Comparing FY2009 to FY2010 EB-5 visa usage

02.02.11 | Archived

The U.S. Department of State recently published their final visa usage statistics for FY2010.  A total of 1,885 EB-5 visas were issued, with the following countries making up the Top 10:

  1. People’s Republic of China (772 or 40.9%)
  2. Republic of South Korea (295 or 15.6%)
  3. Great Britain/Northern Ireland (135 or 7.1%)
  4. Taiwan (94 or 5.0%)
  5. India (62 or 3.3%)
  6. Iran (55 or 2.9%)
  7. Mexico (50 or 2.6%)
  8. Canada (45 or 2.4%)
  9. Russia (41 or 2.2%)
  10. South Africa (34 or 1.8%)

Combined they make up 1,583 of the 1,885, or about 84.0%, EB-5 visas issued.  For comparison sake, in FY2009 – when 4,218 EB-5 visas were issued – the above countries yielded the following visa issuance statistics:

  • People’s Republic of China (1,979 or 46.9%)
  • Republic of South Korea (903 or 21.4%)
  • Great Britain/Northern Ireland (324 or 7.7%)
  • Taiwan (170 or 4.0%)
  • India (72 or 1.7%)
  • Iran (12 or 0.2%)
  • Mexico (33 or 0.7%)
  • Canada (85 or 2.0%)
  • Russia (60 or 1.4%)
  • South Africa (31 or 0.7%)

The Top 10 for FY2009 was as follows:

  1. People’s Republic of China (1,979 or 46.9%)
  2. Republic of South Korea (903 or 21.4%)
  3. Great Britain/Northern Ireland (324 or 7.7%)
  4. Taiwan (170 or 4.0%)
  5. Canada (85 or 2.0%)
  6. Japan (84 or 2.0%)
  7. India (72 or 1.7%)
  8. Russia (60 or 1.4%)
  9. Netherlands (38 or 0.9%)
  10. Mexico (33 or 0.7%)

There are a couple of observations of note here.  Japan and the Netherlands dropped out of the Top 10 between the two years, replaced by Iran and South Africa.  While the Netherlands maintained a steady pace between the two years, falling only to 32 in FY2010, Japan fell from 84 in FY2009 to only 6 in FY2010.  Mexico visa issuance was up, as successful entrepreneurs moved away from the unstable political situation there.  Lastly, the Top 4 remained in the same spots between the two years.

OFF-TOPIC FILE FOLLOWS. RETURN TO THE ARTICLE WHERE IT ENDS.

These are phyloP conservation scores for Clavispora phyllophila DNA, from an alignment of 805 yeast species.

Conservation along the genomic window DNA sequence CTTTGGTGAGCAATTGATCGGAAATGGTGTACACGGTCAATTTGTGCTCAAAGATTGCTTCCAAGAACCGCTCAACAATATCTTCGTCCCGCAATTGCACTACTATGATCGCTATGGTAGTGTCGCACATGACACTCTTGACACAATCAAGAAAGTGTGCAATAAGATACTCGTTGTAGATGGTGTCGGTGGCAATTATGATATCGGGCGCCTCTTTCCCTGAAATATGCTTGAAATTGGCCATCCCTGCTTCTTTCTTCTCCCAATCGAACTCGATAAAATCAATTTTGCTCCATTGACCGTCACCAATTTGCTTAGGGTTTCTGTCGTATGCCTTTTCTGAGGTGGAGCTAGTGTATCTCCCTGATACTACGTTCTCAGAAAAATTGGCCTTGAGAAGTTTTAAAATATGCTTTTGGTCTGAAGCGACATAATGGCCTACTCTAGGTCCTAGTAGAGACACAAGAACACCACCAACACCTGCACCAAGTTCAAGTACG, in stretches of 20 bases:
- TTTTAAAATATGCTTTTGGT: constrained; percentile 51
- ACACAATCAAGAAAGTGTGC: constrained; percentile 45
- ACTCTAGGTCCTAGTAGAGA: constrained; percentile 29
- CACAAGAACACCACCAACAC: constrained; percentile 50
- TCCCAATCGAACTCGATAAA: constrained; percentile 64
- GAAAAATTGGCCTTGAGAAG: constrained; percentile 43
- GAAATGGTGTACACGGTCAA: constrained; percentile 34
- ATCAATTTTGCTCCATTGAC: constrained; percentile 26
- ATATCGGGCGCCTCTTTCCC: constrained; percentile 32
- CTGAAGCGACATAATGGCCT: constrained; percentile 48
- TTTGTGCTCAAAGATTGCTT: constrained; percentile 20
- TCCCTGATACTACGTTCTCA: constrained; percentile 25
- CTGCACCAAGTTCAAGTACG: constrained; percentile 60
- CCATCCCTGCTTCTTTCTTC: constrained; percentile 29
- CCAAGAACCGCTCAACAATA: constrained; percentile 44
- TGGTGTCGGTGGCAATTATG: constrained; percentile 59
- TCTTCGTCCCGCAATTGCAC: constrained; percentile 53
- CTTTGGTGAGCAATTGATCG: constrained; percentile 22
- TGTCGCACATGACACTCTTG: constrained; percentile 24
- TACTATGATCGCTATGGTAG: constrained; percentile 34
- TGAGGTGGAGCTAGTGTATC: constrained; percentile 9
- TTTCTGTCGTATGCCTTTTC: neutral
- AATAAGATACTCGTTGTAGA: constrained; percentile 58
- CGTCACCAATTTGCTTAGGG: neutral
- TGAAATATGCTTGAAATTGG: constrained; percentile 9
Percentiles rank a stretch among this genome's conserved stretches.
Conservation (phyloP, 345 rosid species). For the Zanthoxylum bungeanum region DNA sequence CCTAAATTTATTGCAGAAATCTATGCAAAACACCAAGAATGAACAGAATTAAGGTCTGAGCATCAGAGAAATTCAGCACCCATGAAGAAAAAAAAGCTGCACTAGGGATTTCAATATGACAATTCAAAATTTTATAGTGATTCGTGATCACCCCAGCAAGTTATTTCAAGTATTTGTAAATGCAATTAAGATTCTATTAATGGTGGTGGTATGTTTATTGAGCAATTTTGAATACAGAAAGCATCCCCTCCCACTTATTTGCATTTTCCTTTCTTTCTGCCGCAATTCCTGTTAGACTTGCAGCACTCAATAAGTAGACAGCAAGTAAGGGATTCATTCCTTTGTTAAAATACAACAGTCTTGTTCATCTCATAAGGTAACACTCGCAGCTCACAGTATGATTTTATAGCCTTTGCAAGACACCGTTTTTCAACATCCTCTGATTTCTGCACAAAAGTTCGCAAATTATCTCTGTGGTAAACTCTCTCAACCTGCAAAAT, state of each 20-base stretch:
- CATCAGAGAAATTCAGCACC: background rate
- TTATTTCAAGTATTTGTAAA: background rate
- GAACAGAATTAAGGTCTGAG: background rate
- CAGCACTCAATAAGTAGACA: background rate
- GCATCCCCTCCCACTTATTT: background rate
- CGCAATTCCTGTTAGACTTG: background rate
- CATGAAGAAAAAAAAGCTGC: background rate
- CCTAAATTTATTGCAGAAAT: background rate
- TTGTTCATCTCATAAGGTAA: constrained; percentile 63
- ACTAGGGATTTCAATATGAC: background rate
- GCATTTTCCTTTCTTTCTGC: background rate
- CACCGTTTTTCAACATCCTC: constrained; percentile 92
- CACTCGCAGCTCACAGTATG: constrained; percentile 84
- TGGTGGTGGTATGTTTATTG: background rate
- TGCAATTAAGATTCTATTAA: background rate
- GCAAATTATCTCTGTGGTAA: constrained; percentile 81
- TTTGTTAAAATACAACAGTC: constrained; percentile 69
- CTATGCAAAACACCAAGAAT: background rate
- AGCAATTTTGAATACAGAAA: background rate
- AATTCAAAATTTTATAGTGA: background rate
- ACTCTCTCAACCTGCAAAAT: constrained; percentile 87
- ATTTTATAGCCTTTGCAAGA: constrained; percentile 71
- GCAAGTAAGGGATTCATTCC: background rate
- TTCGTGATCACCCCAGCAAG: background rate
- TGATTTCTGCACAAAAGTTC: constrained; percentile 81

One other major difference in numbers probably jumps out at you: there was a 55% drop in total EB-5 visa issuance between the two years.  I addressed this briefly in my January 20 blog entry (“President Obama’s Executive Order: An Example for Congress to Follow”) – showing that the drop reflected a valid USCIS policy to expedite EB-5 visa applications leading up to the last time the Program was due to “sunset” in 2009.  The number of I-526 petitions (which, if approved, allows EB-5 investors to apply for their conditional green card) filed over the same two years increased 90%.  Clearly, interest in the EB-5 Program has actually grown since it was extended for three years in September 2009.  The U.S. economy has benefited greatly as a result.

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